Tag Archives: must

Wanted – WD Red 3TB x3 or maybe more – Must be WD30EFRX models, not WD30EFAX

Hi

As per title, looking for the above drives, must be the EFRX models i.e. the non SMR drives, not interested in the EFAX models.

Looking for about 3, possibly more.

I paid £150 delivered for 4 couple weeks ago here so would like to spend about the same per drive pro rated!

Thanks

Location
High Wycombe

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What’s the biggest cybersecurity threat in 2020? Experts weigh in

Every day, CISOs must decide which cyberthreats to prioritize in their organizations. When it comes to choosing which threats are the most concerning, the list from which to choose from is nearly boundless.

At RSA Conference 2020, speakers discussed several of the most concerning threats this year, from ransomware and election hacking to supply chain attacks and beyond. To pursue the topic of concerning threats, SearchSecurity asked several experts at the conference what they considered to be the biggest cybersecurity threat today.

“It has to be ransomware,” CrowdStrike CTO Mike Sentonas said. “It may not be the most complex attack, but what organizations are facing around the world is a huge increase in e-crime activity, specifically around the use of ransomware. The rise over the last twelve months has been incredible, simply because of the amount of money there is to be made.”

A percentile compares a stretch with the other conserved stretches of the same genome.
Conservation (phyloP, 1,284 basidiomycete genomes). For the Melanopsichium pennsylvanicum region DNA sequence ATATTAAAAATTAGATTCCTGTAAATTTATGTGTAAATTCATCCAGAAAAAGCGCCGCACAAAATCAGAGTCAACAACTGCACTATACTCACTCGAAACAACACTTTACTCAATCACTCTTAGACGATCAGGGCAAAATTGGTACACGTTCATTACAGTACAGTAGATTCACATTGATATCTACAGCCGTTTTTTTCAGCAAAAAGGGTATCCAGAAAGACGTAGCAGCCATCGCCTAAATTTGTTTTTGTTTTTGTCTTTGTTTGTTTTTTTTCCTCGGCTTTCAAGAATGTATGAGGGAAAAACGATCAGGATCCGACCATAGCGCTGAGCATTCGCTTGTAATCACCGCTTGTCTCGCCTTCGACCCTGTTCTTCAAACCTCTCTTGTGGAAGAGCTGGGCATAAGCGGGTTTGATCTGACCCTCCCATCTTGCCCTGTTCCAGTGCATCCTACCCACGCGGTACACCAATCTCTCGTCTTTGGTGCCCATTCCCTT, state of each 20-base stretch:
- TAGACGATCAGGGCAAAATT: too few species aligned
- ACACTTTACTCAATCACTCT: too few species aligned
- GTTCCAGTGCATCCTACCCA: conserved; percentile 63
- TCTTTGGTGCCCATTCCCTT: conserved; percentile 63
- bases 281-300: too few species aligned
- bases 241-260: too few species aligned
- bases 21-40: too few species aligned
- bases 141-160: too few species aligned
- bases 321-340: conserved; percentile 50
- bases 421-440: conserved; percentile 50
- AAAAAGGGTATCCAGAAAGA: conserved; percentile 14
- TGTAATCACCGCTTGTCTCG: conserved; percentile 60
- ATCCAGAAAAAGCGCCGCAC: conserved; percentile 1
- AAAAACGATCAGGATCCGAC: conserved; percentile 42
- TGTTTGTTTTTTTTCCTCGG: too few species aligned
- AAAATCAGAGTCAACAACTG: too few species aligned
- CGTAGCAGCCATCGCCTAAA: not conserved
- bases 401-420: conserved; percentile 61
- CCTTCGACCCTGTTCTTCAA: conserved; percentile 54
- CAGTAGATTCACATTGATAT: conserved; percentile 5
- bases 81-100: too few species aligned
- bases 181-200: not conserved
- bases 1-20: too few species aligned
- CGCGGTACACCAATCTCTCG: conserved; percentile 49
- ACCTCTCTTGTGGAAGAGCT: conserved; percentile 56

Trend Micro vice president of cybersecurity Greg Young agreed.

“It has to be ransomware, definitely. Quick money. We’ve certainly seen a change of focus where the people who are least able to defend themselves, state and local governments, particularly in some of the poorer areas, budgets are low and the bad guys focus on that,” he said. “The other thing is I think there’s much more technological capability than there used to be. There’s fewer toolkits and fewer flavors of attacks but they’re hitting more people and they’re much more effective, so I think there’s much more efficiency and effectiveness with what the bad guys are doing now.”

Sentonas added that he expects the trend of ransomware to continue.

“We’ve seen different ransomware groups or e-crime groups that are delivering ransomware have campaigns that have generated over $5 million, we’ve seen campaigns that have generated over $10 million. So with so much money to be made, in many ways, I don’t like saying it, but in many ways it’s easy for them to do it. So that’s driving the huge increase and focus on ransomware. I think, certainly for the next 12 to 24 months, this trend will continue. The rise of ransomware is showing no signs it’s going to slow down,” Sentonas explained.

“Easy” might just be the key word here. The biggest threat to cybersecurity, according to BitSight vice president of communications and government affairs Jake Olcott, is that companies “are still struggling with doing the basics” when it comes to cybersecurity hygiene.

“Look at all the major examples — Equifax, Baltimore, the list could go on — where it was not the case of a sophisticated adversary targeting an organization with a zero-day malware that no one had seen before. It might have been an adversary targeting an organization with malware that was just exploiting known vulnerabilities. I think the big challenge a lot of companies have is just doing the basics,” Olcott said.